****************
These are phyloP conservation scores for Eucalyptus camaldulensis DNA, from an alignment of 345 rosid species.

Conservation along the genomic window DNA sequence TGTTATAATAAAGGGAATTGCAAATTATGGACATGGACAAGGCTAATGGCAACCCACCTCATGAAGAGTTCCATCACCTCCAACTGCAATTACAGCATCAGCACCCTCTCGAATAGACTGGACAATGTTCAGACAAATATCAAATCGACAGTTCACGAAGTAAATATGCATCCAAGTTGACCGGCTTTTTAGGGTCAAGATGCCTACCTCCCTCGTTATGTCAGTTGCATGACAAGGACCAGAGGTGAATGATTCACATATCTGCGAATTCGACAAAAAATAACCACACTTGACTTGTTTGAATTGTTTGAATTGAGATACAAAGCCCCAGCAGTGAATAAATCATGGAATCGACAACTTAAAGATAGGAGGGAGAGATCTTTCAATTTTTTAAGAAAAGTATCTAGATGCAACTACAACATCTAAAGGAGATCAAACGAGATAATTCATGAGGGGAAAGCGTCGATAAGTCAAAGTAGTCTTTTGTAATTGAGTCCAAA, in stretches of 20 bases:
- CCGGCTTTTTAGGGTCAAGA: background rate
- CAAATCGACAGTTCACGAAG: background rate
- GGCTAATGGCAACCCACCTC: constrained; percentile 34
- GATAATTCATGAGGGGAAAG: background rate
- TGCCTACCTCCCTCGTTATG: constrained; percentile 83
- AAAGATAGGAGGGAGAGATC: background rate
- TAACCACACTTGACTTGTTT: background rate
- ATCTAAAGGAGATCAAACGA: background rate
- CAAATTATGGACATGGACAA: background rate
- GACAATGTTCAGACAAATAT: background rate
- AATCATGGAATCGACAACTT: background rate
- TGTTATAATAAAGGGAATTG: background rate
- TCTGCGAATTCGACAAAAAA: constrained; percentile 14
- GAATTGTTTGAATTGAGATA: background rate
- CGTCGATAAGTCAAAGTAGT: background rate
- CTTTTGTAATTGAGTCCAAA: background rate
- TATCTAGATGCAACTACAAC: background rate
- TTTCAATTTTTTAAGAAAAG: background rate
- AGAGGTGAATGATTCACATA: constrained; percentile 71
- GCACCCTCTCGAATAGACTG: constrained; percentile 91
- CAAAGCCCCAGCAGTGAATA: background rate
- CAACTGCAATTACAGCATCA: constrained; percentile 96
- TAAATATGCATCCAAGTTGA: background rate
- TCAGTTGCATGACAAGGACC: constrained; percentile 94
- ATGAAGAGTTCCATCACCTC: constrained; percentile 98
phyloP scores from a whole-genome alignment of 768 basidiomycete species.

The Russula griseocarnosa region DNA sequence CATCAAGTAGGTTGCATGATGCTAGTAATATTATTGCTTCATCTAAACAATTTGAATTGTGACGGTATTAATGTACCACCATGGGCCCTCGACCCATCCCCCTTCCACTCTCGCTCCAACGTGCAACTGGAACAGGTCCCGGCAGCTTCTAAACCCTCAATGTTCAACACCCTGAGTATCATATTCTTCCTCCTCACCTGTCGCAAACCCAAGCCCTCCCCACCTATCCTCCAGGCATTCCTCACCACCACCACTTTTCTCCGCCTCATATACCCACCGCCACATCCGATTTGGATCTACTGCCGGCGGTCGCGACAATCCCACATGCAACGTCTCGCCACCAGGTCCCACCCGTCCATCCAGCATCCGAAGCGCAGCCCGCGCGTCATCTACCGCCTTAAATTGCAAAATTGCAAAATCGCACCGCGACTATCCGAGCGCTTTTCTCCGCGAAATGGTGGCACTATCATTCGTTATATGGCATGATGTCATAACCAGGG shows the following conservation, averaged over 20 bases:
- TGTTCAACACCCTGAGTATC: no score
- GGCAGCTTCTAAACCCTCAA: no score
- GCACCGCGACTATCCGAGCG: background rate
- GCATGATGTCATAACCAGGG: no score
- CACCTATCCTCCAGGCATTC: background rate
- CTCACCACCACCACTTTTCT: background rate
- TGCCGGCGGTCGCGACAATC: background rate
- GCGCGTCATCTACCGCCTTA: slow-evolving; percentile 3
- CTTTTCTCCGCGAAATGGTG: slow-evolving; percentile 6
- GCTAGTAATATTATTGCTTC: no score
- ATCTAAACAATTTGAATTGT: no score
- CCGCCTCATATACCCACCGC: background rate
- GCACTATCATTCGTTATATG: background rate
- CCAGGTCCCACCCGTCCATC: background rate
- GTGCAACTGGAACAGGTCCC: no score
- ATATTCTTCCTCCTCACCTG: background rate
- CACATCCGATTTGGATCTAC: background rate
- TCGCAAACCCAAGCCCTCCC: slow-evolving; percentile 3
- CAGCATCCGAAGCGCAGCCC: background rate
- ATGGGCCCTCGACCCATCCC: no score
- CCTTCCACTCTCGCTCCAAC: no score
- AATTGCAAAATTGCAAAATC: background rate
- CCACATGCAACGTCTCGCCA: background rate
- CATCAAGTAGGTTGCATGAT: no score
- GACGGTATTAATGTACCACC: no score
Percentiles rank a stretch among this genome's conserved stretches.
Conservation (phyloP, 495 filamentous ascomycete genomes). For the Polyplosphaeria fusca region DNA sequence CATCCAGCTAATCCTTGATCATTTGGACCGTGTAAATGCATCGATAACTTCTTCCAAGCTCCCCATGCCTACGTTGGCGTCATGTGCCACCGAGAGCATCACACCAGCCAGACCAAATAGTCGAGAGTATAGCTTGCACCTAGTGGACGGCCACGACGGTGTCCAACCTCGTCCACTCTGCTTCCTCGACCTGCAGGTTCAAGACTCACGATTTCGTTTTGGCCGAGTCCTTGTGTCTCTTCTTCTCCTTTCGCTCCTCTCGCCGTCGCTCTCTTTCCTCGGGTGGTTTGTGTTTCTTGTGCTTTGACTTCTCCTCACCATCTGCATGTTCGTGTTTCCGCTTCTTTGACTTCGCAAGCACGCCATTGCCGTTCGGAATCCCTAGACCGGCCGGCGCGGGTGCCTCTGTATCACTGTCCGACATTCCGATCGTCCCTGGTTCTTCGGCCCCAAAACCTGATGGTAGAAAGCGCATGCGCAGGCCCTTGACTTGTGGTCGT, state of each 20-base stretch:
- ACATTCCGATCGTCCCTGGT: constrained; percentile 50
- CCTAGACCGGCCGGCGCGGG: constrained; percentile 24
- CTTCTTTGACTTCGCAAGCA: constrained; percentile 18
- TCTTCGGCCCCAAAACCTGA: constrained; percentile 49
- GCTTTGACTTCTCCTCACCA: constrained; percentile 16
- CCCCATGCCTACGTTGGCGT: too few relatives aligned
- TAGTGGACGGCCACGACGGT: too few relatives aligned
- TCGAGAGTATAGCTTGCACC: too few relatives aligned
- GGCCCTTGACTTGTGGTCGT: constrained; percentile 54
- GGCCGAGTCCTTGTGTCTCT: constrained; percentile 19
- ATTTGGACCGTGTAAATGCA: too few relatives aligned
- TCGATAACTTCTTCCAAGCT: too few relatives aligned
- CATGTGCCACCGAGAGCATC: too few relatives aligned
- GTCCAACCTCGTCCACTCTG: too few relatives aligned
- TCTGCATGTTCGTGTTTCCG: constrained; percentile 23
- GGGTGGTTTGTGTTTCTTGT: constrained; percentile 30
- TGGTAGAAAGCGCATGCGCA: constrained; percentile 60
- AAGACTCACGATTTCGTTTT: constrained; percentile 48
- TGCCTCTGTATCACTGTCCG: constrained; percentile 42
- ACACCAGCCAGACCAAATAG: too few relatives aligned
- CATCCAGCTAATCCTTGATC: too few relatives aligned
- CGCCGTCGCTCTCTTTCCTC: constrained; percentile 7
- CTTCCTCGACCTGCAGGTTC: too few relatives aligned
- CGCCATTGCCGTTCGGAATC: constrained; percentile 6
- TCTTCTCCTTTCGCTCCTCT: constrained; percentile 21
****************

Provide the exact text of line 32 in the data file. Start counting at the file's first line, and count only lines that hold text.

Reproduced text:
- GCACCGCGACTATCCGAGCG: background rate